I have always had a love/hate relationship with organization: I like organization and generally like organization in my life, but it is difficult for me to get organized 90% of the time. I tried to be organized with student teaching, but my cooperating teacher kept telling me that I needed to make more lists to be organized. I agreed, which frustrated me as much as it frustrated her.

The problem is that I have difficulty getting motivated to get organized. Last Christmas, the company I worked for gave out small planners (small enough to fit in my back pocket), and I vowed to use it to stay organized with dates, which worked to some extent but not as well as I would have liked (for one, the planner fell apart because it was cheaply produced). No other methods ever seemed to work for me, either.

When my college graduation began to approach, my wife started asking me for ideas for a grad gift. My first thought was “Technology!” and I went off to see what gadgets I might find to improve my life. My initial thought before this had been a PDA, but most retail outlets that we looked at didn’t carry them since most consumers in the market for something like a PDA will probably opt for a smartphone instead. (Smartphones haven’t been on my radar since I haven’t wanted to get roped down with a mobile voice/data plan. I rarely use my cell phone now, which is prepaid.) I had crossed it off my list, and when I started looking at E-book readers, my mind went back to PDAs as a solution for both my desire to read books portably and digitally and my desire to get organized.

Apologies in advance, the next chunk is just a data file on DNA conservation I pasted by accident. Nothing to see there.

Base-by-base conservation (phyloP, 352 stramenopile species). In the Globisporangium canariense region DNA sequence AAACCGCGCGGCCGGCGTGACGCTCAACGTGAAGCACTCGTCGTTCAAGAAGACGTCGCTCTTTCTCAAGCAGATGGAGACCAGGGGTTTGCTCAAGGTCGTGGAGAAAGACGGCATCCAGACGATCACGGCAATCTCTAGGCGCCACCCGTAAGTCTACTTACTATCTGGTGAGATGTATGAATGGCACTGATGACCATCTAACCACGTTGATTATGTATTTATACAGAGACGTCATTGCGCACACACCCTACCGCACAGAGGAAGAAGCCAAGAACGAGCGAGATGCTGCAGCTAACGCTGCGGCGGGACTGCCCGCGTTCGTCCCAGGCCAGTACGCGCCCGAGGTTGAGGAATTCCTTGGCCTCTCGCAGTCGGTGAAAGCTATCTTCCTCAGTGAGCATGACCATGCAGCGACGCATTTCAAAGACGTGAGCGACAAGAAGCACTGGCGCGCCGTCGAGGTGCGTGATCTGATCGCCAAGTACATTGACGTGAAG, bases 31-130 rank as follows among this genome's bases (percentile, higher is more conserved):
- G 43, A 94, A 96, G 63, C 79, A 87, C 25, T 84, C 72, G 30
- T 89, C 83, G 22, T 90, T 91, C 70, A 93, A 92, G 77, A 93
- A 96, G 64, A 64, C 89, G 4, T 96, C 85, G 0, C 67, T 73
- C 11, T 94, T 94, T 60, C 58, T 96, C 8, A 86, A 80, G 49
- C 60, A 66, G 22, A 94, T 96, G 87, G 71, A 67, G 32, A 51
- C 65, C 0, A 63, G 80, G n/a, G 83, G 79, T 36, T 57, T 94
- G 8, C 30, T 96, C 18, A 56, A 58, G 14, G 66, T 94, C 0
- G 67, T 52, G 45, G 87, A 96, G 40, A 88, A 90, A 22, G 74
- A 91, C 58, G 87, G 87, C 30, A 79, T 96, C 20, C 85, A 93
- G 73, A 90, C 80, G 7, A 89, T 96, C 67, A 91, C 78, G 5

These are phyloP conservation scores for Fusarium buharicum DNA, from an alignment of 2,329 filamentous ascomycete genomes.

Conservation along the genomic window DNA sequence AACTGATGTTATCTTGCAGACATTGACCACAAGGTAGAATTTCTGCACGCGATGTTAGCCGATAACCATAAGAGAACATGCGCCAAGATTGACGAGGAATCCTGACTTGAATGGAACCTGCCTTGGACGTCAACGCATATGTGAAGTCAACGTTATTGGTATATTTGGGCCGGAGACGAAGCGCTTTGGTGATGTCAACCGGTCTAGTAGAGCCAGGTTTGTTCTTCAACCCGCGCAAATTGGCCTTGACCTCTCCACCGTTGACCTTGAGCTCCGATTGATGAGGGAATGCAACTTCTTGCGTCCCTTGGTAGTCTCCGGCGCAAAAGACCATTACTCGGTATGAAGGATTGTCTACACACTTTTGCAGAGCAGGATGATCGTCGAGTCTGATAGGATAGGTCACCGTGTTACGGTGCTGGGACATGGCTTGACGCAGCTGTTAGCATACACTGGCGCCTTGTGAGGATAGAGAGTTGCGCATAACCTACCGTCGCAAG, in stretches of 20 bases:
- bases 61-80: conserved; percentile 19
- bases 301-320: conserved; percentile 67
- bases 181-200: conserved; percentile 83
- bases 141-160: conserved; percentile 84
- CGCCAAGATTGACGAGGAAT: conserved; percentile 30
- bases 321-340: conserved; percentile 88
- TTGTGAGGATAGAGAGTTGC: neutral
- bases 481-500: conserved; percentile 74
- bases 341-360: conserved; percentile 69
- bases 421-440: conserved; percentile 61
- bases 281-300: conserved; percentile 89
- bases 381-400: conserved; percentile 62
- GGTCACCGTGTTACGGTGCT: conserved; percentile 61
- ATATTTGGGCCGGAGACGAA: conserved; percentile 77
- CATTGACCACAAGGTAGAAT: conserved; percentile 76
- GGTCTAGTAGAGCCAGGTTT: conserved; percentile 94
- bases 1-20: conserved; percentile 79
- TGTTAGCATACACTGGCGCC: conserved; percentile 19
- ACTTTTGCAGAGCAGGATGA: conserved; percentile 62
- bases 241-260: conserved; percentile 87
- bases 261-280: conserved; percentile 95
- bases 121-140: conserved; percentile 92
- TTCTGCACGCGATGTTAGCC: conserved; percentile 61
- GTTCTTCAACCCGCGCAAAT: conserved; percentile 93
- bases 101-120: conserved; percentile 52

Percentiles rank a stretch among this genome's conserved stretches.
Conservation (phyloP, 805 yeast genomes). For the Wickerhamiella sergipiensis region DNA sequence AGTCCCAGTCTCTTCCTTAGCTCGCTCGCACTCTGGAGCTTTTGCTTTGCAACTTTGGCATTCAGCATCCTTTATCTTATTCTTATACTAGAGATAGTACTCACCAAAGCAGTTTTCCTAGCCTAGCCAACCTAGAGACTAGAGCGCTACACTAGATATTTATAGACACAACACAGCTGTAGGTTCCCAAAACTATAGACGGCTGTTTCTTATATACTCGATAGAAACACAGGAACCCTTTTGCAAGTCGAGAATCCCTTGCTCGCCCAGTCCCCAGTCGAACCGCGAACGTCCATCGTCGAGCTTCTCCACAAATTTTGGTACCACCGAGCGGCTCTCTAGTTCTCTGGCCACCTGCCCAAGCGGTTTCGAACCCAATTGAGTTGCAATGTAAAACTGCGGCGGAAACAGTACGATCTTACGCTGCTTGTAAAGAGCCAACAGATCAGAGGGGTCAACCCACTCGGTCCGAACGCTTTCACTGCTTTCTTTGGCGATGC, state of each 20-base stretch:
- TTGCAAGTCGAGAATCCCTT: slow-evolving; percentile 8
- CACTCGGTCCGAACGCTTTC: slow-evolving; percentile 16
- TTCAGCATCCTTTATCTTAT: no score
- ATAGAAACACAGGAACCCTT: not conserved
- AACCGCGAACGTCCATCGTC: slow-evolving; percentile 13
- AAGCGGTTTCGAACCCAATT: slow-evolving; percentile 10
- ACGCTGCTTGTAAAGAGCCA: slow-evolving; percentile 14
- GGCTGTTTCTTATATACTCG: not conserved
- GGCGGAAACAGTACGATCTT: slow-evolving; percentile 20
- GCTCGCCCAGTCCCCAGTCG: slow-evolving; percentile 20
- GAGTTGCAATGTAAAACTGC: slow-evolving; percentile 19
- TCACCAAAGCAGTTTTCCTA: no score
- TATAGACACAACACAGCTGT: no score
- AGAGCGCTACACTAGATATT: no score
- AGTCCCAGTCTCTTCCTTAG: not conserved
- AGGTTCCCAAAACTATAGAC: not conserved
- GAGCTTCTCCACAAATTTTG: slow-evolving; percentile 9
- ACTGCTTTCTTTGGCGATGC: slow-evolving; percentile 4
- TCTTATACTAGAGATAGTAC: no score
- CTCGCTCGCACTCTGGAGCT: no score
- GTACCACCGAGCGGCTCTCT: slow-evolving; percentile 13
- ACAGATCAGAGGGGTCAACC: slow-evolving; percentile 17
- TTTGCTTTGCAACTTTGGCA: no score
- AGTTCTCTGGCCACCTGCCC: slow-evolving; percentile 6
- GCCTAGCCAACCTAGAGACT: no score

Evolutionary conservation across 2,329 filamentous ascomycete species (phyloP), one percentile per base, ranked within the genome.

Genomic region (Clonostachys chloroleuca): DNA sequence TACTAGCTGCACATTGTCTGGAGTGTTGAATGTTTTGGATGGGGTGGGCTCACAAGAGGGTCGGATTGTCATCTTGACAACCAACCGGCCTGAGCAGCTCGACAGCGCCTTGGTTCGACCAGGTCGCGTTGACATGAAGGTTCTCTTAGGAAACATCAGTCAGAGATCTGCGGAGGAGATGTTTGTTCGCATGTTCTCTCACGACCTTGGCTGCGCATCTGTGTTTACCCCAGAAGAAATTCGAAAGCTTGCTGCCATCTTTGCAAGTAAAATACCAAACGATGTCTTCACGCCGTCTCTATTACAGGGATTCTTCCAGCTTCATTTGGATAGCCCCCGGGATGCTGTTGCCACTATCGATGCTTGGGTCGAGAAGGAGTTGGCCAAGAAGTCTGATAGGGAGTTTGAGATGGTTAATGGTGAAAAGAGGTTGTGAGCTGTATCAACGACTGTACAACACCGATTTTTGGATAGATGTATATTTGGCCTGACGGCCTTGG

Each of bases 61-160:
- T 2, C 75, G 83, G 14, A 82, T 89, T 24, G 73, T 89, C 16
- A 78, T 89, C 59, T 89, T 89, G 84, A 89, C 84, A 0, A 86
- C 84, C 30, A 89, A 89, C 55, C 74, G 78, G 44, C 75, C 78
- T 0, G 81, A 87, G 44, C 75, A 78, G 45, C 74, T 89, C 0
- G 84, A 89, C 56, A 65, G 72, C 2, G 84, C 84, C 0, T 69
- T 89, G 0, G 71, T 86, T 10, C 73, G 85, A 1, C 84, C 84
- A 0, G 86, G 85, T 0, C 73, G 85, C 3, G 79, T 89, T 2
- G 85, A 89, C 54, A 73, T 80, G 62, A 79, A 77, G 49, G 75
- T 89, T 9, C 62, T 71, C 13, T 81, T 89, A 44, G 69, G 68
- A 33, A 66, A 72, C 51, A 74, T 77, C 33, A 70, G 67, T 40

To my delight, I found a used Palm TX on Amazon for approximately $150, and so I convinced my wife to go in with some other family to get it and a 2GB SD card (the TX has an expansion slot) as a gift. I got it right before graduation, and it has been a lifesaver.

The first thing that makes this work for me is the fact that the Palm is a way of using technology to get organized. I think I could have a deluxed “analog” organization system, and it would still fail to get me motivated; it’s the pure fact that it’s a cool tech gadget that keeps me interested in using it. It doesn’t hurt that there are a number of tools that are far more efficient than if I used other analog organization tools: Tasks, which allows me to make a to-do list that I can categorize and prioritize by date and rank (1-5), as well as setting repeat tasks; Calendar, which allows me to set up single and repeat events, which can also be categorized; and a tool I downloaded called HandyShopper, which is a database program intended for shopping lists (which I do use) but which can be modified for other types of lists. I set one up for books that I own as well as ones that I’d like to get, either for my home or future classroom library, and whether I’ve read them or not and if I’m currently reading them. I also downloaded Adobe Reader and put some free E-books on there, including Sherwood Anderson’s Winesburg, Ohio (which I’m enjoying quite a bit). Perhaps best of all: all of this goes on a belt clip, in a nice little compact format.

It’s only been a few weeks, but everything has stayed together pretty consistently (as long as I keep my PDA on me, which – perhaps ironically – I managed to leave without today). Let’s hope that I can keep this organization going as I continue to prepare my four courses for the fall.

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